I’ve been absent from blogging for a while now for a multitude of reasons, not having something to say isn’t one of them. I’ve started a mixed dozen posts on a variety of topics from Disneyworld and Disneyland to returning to college after a 7ish year hiatus but haven’t finished any of them.
Tonight, I knew I wanted two put the proverbial pen to paper but my brain is fried after a long day of school, exam prep, working from home, and of course being a wife and mama. Really, I should be exhausted and asleep by now, but I don’t think the 5-hour energy I took after class to keep myself from falling asleep in the empty solitude of our house while A was at work and E was at school has completely left my system.
Side note- prior to returning to school I could count on one hand how many energy drinks/supplements I had ever taken in my life, less than 5 in 31 years on this planet. That number has now more than doubled.
Being a nursing student, part-time editor, mama, wife, friend, daughter, and concerned citizen is exhausting and hard. I returned to school for a plethora of reasons. Primarily for me, it’s something I have wanted to do for a while now and let’s face it, eventually E will be in school full-time, and then what? Sure, we plan on adopting a second child in the near future, but eventually, that child too will be in school. Eventually I have to decide what exactly it is I want to be when I grow up (or at least the general direction I’d like to head).
I know it’s empowering for my girl to see me going back to school. To see me making education a priority in our home not just for her, but for each member of this family. I hope that when she sees me walk across the stage with my nursing degree, it will be symbolic of knowing you truly can do anything if you believe in yourself and put forth the effort. And as motivating as that is to me, I also know that it’s time I start reinvesting in myself, that by doing so, it will make me a better mother to my daughter.
Also, my baby sister just returned to college and I’ll be darned if I’m letting her finish her degree before me (Love you Andie) that’s what siblings are for right? A little sibling rivalry never hurt anyone?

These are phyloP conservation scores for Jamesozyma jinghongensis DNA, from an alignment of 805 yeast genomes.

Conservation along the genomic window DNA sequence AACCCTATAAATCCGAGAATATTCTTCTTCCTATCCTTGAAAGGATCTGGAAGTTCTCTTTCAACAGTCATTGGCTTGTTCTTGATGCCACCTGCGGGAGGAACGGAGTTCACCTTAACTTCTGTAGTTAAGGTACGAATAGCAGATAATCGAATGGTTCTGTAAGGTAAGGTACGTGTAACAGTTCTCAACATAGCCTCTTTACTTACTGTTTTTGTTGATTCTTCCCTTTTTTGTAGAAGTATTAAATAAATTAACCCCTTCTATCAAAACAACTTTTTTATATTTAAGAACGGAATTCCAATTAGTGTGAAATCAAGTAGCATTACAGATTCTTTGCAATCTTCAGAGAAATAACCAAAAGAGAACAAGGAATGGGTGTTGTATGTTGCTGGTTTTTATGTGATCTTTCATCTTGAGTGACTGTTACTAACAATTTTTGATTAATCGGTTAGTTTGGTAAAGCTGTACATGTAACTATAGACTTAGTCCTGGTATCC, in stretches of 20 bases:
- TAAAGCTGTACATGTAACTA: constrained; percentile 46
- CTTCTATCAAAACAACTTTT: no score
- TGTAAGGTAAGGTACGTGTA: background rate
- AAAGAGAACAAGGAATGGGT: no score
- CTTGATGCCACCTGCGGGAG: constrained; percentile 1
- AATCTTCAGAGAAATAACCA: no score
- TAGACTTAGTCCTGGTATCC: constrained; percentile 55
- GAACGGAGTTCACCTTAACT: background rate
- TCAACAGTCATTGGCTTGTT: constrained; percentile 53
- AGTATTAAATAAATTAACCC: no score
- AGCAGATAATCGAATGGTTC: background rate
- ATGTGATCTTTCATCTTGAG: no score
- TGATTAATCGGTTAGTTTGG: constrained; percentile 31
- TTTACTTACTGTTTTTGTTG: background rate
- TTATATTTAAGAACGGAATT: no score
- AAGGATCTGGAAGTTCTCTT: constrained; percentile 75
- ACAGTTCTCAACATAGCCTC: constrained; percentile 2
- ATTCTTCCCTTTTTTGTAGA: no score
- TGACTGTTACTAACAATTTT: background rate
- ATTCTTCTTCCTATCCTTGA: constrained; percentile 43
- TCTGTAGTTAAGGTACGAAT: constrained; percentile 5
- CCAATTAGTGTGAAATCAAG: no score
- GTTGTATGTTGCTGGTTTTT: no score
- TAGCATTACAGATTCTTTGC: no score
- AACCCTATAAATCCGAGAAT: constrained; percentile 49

Obviously my new endeavor has impacted the amount of free time I have with my girl. I try very diligently to not allow school to interfere with our time together but homework is homework and exams require studying and I know that our time has been cut from what it was (especially since she now spends two full days a week out of the house at school herself).
On our days together we focus on spending quality time together. Sometimes it’s fun adventures around town, sometimes it’s couch picnics and snuggling up to movies. E’s love language is physical attention, she needs to be hugged, held, snuggled, and touched to connect, and I am happy to provide that to her. But lately, I’ve felt as though I’ve failed more days than I succeeded.
E is three and a half. The term “threenager” did not come about by coincidence – it’s a tough age. We’ve had our share of days full of tantrums, potty training regression, outright disobedience, and tears (from both of us). It’s been very challenging to see our reduced time spent together waisted away in these moments and I’ve not taken it well. I’ve felt defeated, and guilty, and ashamed.
I’ve felt like a failure.
I suppose that’s why last month, on a random Wednesday, my daughter caught me completely by surprise. After weeks of banging my head against the wall over her ongoing potty training regression that lasted longer than actual potty training, the constant tantrums, and the continual disregard for consequences for her behavior, I was certain that she thought I was the absolute meanest and horrible person on the planet (I’m fairly certain she even called me that a few times) who only wanted to give her consequences and take away all the fun and joy out of her life (yep, she’s said that to me too).
So, on that random Wednesday when she spoke words of pure love and understanding (as in she has actually been listening to what I’m saying) it gave me hope that maybe, just maybe we’ll both survive being three. Those words were:
“Mama, I’m adopted and that means you, me, and daddy will always find each other.”
My response came instantly without hesitation, the same word that’s the last word I speak to her each evening before bed, the final word of “our song”, a word that signifies my promise to my daughter:
And in that moment I was reassured and even given a glimmer of hope that maybe her threenager years were subsiding.
Until the next time I had to take away the iPad.